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Managing Multi-Religious Classes

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Teaching Sources to help teachers dealing with multicultural and multi-religious classes

Managing Multicultural and Multi-Religious Classes

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5. Interpretive Approach
If we want a truly inclusive intercultural education we need to recognize both the diversity between different cultures and religious traditions and the diversity within those groups. To expand their understanding, students must be engaged in critical examination of their own assumptions. Considering different perspectives and gaining first-hand experience enhances the intercultural competence and critical capacity of the students.

The interpretive approach to studying religion explores multiple perspectives in order to make sense of this complex human phenomenon. It does not seek to promote or undermine spiritual belief or to impose any particular view on the students. Its goal is to engage them in critical examination and to enable them to formulate their own views.

Drawing insights from literary studies, hermeneutics and anthropology, the interpretive approach takes account of the dynamic and irreducibly complex nature of religion and culture and of their interaction. Simplistic representations of homogeneous cultures that are clearly distinct from one another are rejected. Instead, cultures are seen as dynamic, internally contested and overlapping. Culture is not only a possession that one acquires but also a process to which every individual can contribute. Diverse ethnic and religious groups coexist in post-modern pluralistic societies. Anyone can tap into a wide range of cultural resources and make a personal synthesis.

Religion is thus understood as relationship between individuals within the context of particular groups and wider religious traditions. The representation of religions emphasizes the interplay between the particular and the general, operating at three different levels:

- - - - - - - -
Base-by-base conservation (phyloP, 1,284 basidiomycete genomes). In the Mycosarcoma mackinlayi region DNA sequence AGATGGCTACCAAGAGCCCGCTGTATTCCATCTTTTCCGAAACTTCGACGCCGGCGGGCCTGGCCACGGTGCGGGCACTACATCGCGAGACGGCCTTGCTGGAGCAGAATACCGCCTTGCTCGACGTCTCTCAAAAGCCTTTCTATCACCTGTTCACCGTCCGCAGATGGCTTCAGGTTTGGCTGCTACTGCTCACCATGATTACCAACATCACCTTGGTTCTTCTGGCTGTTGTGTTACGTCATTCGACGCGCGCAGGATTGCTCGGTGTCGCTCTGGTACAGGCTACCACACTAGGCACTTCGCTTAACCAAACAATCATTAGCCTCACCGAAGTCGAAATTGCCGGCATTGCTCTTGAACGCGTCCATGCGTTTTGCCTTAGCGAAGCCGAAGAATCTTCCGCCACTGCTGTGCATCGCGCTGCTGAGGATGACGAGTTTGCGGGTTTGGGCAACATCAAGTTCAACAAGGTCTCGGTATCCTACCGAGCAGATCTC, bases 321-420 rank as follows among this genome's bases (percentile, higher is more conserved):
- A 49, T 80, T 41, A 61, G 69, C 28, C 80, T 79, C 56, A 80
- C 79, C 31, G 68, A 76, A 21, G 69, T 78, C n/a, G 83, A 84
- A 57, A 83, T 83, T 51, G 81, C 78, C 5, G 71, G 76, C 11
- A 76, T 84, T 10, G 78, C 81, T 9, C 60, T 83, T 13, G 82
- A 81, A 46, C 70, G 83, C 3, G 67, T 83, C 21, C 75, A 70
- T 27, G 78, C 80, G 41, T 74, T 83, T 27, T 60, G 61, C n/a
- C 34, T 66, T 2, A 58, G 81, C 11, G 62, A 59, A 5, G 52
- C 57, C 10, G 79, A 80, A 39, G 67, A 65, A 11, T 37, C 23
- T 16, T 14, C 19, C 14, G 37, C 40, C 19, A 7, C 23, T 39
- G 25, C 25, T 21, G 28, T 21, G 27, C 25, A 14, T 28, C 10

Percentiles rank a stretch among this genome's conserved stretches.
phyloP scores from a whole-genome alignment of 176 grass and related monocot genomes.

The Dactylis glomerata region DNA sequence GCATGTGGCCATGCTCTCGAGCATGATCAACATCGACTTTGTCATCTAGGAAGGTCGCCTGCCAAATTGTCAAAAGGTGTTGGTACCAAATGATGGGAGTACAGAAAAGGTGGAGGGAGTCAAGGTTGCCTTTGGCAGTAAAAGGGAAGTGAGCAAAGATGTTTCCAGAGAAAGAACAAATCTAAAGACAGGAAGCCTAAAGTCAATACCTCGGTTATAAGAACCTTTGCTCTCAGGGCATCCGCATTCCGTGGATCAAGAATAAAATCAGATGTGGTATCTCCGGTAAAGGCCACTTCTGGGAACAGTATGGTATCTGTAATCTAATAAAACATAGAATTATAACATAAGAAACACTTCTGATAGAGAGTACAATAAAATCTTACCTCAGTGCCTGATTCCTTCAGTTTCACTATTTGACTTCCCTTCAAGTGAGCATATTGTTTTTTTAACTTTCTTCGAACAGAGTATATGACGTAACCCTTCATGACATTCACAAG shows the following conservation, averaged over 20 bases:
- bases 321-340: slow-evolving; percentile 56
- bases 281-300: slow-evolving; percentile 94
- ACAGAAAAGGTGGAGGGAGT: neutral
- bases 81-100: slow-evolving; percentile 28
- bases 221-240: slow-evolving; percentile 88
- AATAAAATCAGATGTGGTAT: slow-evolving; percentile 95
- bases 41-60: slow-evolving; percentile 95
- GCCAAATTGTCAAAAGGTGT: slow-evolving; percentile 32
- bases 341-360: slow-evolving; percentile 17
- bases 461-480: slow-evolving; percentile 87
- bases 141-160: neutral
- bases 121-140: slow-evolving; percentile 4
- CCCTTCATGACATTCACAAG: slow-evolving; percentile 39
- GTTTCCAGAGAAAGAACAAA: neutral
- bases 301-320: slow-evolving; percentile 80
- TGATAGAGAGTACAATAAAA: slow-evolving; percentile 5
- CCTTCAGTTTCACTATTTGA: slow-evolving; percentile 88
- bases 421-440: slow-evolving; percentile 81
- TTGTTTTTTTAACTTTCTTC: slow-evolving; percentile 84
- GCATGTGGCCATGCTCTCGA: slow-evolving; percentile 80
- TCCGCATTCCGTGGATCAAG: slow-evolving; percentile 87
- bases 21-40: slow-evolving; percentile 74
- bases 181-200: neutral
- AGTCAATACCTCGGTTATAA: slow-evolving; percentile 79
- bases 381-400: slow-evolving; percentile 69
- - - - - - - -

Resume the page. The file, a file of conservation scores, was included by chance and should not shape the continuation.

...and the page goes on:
• the tradition – the wide picture, encompassing all branches, historical developments and key concepts;
  • the group – a concrete denominational, sectarian or ethnic group;
  • the individual – a unique human being, subject to many influences;
The interpretive approach considers students’ own perspectives as an important part of the learning process. Pupils continuously compare their own assumptions with insider’s accounts, building self-awareness and intercultural understanding. Thus, interpretation is an infinite cycle of gathering knowledge and evaluating its meaning.

Students are asked to reflect on the impact of their learning on their previous understanding. Learning materials and methods should also be critically examined. Exploring the relationship between the learning material and the knowledge and experience of the pupils becomes the point of the lesson. Students are encouraged to engage constructively with difference, challenging previously unquestioned assumptions and finding points of contact and overlap.
Online Resources
  • Connect: Intercultural Insights for Global Citizens on Interfaith DialogueThis e-zine includes articles on interfaith dialogue practices to be used in the classroom, after school or with adults. Read about walking in someone else’s shoes as he fasted for a day during the holy Muslim season of Ramadan. How World War II ambulance drivers from the UK documented and discussed different faiths during their experiences in Lebanon.
  • Studying Religions: The Interpretive Approach in BriefRobert Jackson's interpretive approach to learning about religions is well-known for its sensitivity to individual differences and to diversity within religious traditions. Here is a short account of the interpretive approach, including references to some of Jackson's publications on this topic.
  • Taking a Closer Look at Religions Around the WorldThis article offers a starting point for exploring religions and faith traditions, creating an ongoing respectful dialogue about religious tolerance. Includes activities and projects that can easily be expanded through further research. The article encourages in-depth study of these topics over a longer period of time.
Practical Activity
  • Research ProjectThis activity introduces a particular religious tradition, starting from the previous knowledge of the students and their points of interest. Students work collaboratively to develop their research projects and present their findings to the class.

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This project has been funded with support from the European Commission. This web site reflects the views only of the author, and the Commission cannot be held responsible for any use which may be made of the information contained therein.